Orangutan Translocation & Release

Orangutan Translocation & Release

A growing challenge, which we face, is the increasing numbers of orangutans that are found isolated in remnant patches of forests or in oil palm plantations. This endangered great ape’s struggle to exist will only get harder as habitat continues to be destroyed.

 

https://www.youtube.com/watch?v=fOBxfpUJTFk

 

Mitigation of human - orangutan conflicts

The Orangutan Foundation project, Mitigation of Human - Orangutan Conflicts in western Central Kalimantan, Indonesian Borneo is an awareness campaign and is expected to bring about a reduction in the number of cases of orangutans that need to be rescued because their lives are in imminent danger. It will target local communities and industrial practices, especially oil palm plantations. The project is being implemented in collaboration with Yayorin (the Indonesian Orangutan Foundation) and the Central Government agency BKSDA-Kalteng (the Bureau for Conservation of Natural Resources for Central Kalimantan).

 

Orangutan Releases

The Orangutan Foundation has been supporting the orangutan reintroduction programme in the protected Lamandau Wildlife Reserve since 2000. It is one of the few places in Indonesia where translocated and rescued orangutans can be released in the wild. A veterinary clinic has been established at Camp Gemini, one of the six orangutan release camps in the reserve.

All the orangutans that are rescued and released are treated for parasitic worm infections and are given a full health check to minimise the risk of disease transmission to the wild.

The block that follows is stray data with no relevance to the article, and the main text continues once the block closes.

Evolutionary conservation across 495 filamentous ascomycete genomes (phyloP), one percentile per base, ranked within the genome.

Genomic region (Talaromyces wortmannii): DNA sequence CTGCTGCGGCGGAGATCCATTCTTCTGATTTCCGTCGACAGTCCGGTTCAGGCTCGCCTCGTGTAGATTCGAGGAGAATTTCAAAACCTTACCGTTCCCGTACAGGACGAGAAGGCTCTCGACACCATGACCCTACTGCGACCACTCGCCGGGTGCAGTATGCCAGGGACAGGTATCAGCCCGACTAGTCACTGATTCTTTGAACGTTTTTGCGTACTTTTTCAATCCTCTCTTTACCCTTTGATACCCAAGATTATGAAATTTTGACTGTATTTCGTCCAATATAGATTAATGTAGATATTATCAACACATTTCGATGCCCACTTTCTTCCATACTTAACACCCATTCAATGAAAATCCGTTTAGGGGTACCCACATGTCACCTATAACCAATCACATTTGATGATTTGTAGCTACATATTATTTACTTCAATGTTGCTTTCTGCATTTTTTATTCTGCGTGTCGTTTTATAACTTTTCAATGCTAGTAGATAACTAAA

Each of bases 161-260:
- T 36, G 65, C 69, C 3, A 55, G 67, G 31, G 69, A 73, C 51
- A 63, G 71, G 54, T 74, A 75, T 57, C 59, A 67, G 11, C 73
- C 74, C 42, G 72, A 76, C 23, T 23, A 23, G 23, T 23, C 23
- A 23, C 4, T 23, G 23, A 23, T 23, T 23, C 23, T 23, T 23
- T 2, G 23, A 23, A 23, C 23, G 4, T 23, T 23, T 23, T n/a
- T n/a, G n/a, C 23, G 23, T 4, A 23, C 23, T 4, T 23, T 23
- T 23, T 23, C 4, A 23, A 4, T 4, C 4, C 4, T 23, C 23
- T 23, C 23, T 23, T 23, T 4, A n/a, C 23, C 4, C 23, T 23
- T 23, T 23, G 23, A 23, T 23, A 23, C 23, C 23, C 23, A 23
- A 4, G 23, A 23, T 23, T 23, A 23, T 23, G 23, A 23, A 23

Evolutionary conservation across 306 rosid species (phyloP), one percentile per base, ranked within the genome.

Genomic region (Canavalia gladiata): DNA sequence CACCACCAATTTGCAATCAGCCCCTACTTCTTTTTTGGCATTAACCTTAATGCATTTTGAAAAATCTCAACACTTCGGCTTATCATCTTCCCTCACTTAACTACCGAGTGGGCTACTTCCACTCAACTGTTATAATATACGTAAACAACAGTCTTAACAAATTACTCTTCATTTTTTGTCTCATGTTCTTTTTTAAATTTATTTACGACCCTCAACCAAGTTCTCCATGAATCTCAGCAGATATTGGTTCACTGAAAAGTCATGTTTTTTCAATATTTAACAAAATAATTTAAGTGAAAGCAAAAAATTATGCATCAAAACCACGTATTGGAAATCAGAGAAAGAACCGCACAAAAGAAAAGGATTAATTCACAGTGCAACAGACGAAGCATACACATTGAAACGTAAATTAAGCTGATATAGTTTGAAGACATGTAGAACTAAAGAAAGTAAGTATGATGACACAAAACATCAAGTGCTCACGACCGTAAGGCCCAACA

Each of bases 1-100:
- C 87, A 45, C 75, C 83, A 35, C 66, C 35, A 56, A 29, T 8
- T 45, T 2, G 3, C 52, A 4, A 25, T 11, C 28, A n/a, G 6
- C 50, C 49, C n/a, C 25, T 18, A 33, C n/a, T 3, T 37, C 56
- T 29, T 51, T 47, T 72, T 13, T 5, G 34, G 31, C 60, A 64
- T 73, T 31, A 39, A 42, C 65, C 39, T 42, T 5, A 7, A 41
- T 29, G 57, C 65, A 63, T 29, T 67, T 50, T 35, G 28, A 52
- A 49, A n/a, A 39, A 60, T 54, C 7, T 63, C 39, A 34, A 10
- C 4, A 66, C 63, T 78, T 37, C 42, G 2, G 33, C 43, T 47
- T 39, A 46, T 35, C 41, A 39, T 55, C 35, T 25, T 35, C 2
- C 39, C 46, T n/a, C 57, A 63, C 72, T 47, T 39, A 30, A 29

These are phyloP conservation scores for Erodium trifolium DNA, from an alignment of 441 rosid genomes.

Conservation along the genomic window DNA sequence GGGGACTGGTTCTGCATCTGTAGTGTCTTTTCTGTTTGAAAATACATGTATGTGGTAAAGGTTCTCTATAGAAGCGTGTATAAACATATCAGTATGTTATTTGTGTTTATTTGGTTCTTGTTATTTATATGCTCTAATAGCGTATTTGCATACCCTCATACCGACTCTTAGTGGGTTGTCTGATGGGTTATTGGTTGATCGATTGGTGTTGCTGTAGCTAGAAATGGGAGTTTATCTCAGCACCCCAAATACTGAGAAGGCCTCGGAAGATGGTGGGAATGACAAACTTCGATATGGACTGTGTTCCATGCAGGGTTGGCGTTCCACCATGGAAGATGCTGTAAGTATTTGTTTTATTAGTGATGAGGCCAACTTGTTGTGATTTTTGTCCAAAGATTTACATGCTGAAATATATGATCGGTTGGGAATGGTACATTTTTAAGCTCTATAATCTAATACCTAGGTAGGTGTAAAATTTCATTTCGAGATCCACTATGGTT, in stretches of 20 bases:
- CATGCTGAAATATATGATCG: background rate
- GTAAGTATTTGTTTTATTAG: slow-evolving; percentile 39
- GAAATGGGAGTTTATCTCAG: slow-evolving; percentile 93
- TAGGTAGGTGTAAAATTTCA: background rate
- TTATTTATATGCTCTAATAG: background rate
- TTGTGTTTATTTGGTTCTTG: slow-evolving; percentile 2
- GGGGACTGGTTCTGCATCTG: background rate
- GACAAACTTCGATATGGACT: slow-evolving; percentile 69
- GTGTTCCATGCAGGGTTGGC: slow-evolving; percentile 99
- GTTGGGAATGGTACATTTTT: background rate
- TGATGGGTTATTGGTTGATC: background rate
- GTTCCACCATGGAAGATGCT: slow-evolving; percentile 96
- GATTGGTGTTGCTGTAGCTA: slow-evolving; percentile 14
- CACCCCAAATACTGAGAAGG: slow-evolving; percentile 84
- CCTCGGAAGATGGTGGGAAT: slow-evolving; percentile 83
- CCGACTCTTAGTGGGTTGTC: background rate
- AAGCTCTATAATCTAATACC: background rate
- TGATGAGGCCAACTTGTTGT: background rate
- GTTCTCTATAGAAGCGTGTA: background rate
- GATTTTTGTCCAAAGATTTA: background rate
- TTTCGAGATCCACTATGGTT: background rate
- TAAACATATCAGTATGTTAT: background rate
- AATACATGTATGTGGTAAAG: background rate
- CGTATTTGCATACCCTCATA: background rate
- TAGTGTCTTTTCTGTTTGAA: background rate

Some orangutans, like the one pictured below require veterinary treatment. Having a vet and facilities in the field allows for the monitoring and, if necessary, treatment of the orangutans in situ, which helps reduce stress and suffering.

Darted and removed from oil palm plantation to safety

 

When orangutans are too young to be released they go into a ‘soft release’ programme. This involves the apes being taken out into the forest in the daytime. An Orangutan Foundation assistant will keep a watchful eye on the young ape, introducing foods, such as bark, fruit and termites.

All of our procedures follow the reintroduction guidelines for the release of orangutans into the wild.

Rescuing, caring for and releasing orangutans is a long-term commitment as is safeguarding the future of the Wildlife Reserve. With key stakeholders we are working on a comprehensive programme that incorporates community awareness and sustainable livelihood initiatives, reforestation, protection with guard posts and regular patrols and stakeholder co-operative management.

 

Watch footage of the Orangutan Foundation’s veterinary team successfully releasing another orangutan back into the forest of the Lamandau Wildlife Reserve. Found tied up 3 weeks ago this 7 year old female is now living back in the forest, where she belongs. 

Successful Orangutan Release

 

Read our blog to find out more about orangutan translocations and to follow the stories of individual orangutan rescues.

 

Orangutan Conservation

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